Cryptocurrency and stocks are some of the biggest asset classes in the world and they offer fantastic investment opportunities.
On average, the S&P 500 has returned over 10% year on year, while Bitcoin and other cryptocurrencies have had 10x multiples in the past decade.
That’s all well and good. But you are probably asking, how do they compare?
Don’t worry, in this article, I will be answering that question and much more. So without further ado, let’s jump right in.
What are cryptocurrencies?
Cryptocurrencies are decentralized digital assets that utilize blockchain technology. This technology uses a distributed ledger that records all transactions and other relevant metadata including wallet addresses, timestamps, etc.
All transactions are immutable and transparent. In other words, anyone can view this information on the blockchain and transactions cannot be undone.
Moreover, cryptocurrencies are secured by a decentralized network of computers known as nodes. This creates a permissionless system that anyone can enter.
What are stocks?
Stocks represent equity in a company. In most instances, as a company grows and expands sell shares of it to investors and other interested parties.
Additionally, they can distribute the company’s profits in the form of dividends. Consequently, as the performance of the company improves so do the stock price and dividends.
Manipulation – both stocks and cryptocurrencies can be manipulated by bad actors. One notable example is pump and dumps. Large buy orders artificially inflate the price often initiating short squeezes and bots to initiate buys.
Then once the asset has reached a significant value they are dumped leaving retail investors with worthless tokens. This is usually done using penny stock and low market cap cryptocurrencies that have less liquidity.
Slippage – both crypto and stocks suffer from slippage. This is the difference between the expected market price and the actual trade price. It occurs between the delay of trade being ordered and when it is executed.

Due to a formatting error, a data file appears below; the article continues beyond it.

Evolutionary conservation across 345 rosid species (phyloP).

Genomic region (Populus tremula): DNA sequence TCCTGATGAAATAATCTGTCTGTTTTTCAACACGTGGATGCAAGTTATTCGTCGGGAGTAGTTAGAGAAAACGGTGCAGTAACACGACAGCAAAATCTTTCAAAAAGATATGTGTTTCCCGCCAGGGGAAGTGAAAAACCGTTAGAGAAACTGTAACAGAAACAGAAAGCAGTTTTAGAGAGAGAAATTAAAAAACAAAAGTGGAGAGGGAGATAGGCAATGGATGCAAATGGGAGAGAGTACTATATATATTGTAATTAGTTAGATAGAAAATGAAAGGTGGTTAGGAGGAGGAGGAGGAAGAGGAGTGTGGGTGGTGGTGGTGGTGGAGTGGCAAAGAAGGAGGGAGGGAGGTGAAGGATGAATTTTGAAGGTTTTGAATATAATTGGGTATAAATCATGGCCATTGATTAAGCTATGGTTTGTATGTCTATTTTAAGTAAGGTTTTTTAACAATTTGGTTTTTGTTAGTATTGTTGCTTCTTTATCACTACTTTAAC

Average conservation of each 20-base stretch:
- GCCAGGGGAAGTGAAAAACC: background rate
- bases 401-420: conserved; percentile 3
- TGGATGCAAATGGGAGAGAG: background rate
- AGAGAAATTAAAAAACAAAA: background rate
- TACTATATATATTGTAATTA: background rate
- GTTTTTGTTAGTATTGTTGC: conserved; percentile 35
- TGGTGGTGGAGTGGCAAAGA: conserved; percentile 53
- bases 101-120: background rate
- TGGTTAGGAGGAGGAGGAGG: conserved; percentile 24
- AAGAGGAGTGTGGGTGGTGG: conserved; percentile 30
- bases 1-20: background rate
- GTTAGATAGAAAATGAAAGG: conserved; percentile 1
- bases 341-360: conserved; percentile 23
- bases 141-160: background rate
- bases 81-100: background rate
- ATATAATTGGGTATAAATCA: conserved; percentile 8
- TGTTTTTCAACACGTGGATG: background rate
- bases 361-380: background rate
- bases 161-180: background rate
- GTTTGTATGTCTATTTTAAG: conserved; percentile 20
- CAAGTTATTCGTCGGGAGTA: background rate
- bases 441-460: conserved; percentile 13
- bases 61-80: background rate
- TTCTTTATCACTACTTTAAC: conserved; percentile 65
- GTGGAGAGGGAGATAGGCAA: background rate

Digital trading instruments – the two asset classes can be traded digitally and in most cases use an order book or order matching algorithm.
Moreover, they both feature exchanges offering various financial instruments such as options trading and futures trading.
Trading fees – cryptocurrencies and stocks both have trading fees. For the stock market, this is usually in the form of a brokerage fee. While for cryptocurrencies this is exchange fees and gas fees.
Price action – penny stocks can often have similar price action to cryptocurrency. Oftentimes they have huge price swings due to low liquidity. However, this is an exception to the rule but is an important point nevertheless.
Risk – there is no denying that cryptocurrencies are more susceptible to risk. This is evident by the extreme volatility of this asset class. Moreover, there are countless hacks and scams.
Conversely, stocks have less volatility and this is especially the case when you look at the asset class as a whole. This is mainly because the financial industry is more mature and has a higher market cap.
Regulation – the rules in the traditional finance world are stringent. For instance, US stock exchanges have to abide by the rules, whereas cryptocurrency exchanges have little regulatory oversite.
Returns – overall, the cryptocurrency asset class has vastly outperformed stocks over the past decade. In 2021 alone the market cap of cryptocurrency moved over 200% with Ethereum appreciating over 700%.
When compared to the ten-year return of the S&P 500 of just 180% this is considerably higher.
Liquidity – the global cryptocurrency market cap is just under $1 trillion. As a result, less money is needed to move the market which leads to higher volatility.
On the other hand, the market cap of all traded companies worldwide is over $90 trillion.
Accessibility – cryptocurrencies utilize permissionless technology meaning anyone can access them. On the other hand, stocks often require users to meet the eligibility criteria.
For example, this could include the correct country of residence or the minimum required net worth.
Decentralization – thanks to the underlying technology, cryptocurrencies are secured by a decentralized network of computers.
As a result, there is not a single point of failure. On the other hand, stocks are often traded on centralized servers. Therefore, this can lead to bottlenecks and outages.
Trading hours – cryptocurrencies trade 24/7, while stocks trade during business hours.
What’s the better choice?
As you can see, crypto and stocks are similar in some ways but different in others. For instance, stocks are more suitable for the risk-averse. They are less volatile and don’t suffer to the same extent from hacks and scams.
That being said, for investors with a high-risk appetite then crypto may be the best bet. The asset class as a whole has vastly outperformed stocks and in my opinion, this will not change.
Ultimately, the technology is still in its infancy and will continue to grow. But at the end of the day, both of them have their pros and cons. I hope you found this article useful and thanks for reading.
Want to learn about crypto whitepapers? Click here to read my previous article.